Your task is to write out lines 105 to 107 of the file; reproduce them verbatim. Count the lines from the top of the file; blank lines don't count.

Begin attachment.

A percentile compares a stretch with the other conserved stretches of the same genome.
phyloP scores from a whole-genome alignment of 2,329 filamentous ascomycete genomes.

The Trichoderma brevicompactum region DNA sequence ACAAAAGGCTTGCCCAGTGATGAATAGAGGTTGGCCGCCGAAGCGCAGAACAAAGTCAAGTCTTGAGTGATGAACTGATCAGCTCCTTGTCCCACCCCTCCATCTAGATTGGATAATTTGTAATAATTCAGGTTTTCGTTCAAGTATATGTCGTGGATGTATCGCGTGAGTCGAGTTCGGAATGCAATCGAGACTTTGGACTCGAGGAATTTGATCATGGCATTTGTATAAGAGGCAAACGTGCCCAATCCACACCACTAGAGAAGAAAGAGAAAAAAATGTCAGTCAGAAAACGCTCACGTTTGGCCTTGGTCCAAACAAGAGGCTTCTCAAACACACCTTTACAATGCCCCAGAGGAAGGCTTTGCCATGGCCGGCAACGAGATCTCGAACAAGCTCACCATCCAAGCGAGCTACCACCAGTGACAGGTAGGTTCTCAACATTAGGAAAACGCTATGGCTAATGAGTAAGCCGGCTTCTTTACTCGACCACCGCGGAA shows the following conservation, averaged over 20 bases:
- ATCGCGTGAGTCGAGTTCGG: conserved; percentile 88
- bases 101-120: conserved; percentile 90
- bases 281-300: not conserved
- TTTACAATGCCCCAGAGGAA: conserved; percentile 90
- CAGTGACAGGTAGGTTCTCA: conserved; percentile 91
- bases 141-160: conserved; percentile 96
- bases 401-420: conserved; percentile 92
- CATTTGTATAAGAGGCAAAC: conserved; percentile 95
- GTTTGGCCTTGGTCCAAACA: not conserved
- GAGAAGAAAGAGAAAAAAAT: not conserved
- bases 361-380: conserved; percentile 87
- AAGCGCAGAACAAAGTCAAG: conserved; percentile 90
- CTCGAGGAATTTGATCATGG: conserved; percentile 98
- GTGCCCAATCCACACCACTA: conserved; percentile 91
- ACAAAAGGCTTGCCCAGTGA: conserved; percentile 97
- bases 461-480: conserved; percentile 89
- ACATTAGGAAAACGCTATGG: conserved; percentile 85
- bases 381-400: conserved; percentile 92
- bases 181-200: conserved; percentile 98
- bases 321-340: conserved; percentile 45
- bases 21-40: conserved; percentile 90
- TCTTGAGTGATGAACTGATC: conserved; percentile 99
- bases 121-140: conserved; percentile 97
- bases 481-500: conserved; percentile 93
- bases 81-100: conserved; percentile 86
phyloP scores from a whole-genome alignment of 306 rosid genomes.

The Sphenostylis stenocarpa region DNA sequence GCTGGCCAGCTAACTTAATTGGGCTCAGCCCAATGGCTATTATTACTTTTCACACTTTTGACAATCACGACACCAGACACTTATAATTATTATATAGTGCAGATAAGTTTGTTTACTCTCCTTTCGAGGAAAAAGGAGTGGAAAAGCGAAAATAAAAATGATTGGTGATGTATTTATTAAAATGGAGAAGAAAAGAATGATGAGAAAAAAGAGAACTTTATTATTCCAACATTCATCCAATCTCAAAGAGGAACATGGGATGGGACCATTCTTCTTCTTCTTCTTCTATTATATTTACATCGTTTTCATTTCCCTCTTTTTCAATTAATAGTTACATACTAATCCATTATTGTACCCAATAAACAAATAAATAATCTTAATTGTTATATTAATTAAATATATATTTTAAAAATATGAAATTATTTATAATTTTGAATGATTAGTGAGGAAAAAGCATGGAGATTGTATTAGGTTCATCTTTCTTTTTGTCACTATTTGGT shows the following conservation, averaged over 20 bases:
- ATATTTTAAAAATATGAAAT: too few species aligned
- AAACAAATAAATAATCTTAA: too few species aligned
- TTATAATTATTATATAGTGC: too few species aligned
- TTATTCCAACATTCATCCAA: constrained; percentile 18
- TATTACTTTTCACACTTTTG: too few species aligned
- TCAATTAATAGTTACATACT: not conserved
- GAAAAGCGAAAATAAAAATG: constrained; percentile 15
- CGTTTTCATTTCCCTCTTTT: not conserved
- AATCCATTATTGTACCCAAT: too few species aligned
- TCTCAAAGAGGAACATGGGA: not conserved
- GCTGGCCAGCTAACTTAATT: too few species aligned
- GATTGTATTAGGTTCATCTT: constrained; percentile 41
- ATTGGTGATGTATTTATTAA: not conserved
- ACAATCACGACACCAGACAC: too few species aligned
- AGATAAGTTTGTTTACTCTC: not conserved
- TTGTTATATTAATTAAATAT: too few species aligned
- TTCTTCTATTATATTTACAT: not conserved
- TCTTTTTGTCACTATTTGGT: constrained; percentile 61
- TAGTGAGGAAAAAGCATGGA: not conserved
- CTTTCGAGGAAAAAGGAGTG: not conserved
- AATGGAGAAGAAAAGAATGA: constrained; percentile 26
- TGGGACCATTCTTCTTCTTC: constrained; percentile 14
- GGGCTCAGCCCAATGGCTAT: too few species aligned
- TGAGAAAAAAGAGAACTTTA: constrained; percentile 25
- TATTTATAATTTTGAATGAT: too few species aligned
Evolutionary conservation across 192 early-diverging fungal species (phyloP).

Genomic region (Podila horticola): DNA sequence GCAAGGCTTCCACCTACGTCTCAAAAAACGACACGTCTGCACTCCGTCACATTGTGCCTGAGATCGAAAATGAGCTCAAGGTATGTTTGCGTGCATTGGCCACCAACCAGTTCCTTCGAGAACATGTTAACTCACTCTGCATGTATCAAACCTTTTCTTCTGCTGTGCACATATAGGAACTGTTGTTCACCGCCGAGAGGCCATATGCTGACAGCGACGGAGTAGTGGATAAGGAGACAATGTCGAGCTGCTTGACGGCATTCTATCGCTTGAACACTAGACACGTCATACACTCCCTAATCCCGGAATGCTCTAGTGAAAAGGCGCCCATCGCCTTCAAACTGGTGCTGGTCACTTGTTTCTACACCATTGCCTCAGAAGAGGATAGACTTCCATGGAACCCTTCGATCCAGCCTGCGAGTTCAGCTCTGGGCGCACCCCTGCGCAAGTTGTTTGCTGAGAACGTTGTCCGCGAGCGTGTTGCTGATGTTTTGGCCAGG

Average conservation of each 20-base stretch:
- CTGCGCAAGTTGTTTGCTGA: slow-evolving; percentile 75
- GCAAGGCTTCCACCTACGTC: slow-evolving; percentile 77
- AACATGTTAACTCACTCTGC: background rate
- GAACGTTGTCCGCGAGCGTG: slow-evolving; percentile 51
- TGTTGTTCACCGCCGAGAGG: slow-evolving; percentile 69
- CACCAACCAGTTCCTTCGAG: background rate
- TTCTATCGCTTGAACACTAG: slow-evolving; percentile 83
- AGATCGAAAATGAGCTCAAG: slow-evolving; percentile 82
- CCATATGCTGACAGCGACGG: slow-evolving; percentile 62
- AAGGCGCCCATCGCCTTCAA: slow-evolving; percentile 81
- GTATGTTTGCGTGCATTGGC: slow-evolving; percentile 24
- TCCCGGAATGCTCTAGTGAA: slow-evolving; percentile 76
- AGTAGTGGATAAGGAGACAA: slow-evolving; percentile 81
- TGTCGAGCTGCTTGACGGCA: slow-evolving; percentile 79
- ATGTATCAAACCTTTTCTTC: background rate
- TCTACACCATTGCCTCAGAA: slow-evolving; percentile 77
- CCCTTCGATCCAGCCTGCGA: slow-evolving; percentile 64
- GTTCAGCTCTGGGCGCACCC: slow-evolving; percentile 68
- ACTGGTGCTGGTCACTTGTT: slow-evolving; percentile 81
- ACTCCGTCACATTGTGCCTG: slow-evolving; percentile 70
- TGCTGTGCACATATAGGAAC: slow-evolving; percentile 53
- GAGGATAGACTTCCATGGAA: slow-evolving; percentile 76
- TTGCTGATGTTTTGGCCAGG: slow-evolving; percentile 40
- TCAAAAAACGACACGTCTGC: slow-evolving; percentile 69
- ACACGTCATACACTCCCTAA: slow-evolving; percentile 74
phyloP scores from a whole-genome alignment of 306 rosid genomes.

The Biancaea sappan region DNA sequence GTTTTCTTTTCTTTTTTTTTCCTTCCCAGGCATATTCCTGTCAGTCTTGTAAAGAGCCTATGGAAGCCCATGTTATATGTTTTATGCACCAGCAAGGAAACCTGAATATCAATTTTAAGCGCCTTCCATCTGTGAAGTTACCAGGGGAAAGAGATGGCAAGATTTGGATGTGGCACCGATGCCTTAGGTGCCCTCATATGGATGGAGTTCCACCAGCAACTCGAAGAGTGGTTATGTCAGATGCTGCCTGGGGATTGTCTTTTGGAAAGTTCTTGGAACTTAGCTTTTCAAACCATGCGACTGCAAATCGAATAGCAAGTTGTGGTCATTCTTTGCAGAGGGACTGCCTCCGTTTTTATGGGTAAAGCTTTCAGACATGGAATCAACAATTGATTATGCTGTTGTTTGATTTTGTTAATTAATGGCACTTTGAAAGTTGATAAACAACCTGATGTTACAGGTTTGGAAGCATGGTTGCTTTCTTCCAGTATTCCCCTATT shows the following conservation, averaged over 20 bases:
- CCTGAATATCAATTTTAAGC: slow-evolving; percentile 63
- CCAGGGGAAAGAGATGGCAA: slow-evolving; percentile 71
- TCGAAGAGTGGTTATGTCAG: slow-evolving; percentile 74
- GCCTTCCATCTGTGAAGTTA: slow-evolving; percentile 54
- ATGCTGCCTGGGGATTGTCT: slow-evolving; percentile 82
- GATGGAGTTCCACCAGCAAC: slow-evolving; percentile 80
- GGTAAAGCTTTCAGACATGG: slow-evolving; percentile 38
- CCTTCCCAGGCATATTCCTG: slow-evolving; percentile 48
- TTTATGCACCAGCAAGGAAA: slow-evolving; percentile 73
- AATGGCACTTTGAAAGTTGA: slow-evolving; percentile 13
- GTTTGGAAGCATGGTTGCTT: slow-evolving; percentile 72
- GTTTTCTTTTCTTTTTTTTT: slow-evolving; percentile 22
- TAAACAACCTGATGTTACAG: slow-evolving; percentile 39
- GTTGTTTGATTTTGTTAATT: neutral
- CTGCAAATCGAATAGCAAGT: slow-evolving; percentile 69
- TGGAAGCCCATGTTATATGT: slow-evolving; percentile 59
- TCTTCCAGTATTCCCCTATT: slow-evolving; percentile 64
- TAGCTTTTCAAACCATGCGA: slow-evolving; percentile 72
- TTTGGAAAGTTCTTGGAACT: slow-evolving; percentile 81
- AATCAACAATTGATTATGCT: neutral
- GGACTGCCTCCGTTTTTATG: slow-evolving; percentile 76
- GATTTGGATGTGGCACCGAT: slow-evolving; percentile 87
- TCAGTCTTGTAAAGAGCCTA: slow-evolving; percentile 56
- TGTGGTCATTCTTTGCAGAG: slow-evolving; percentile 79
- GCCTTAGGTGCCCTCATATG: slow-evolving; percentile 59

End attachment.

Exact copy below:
- AATCAACAATTGATTATGCT: neutral
- GGACTGCCTCCGTTTTTATG: slow-evolving; percentile 76
- GATTTGGATGTGGCACCGAT: slow-evolving; percentile 87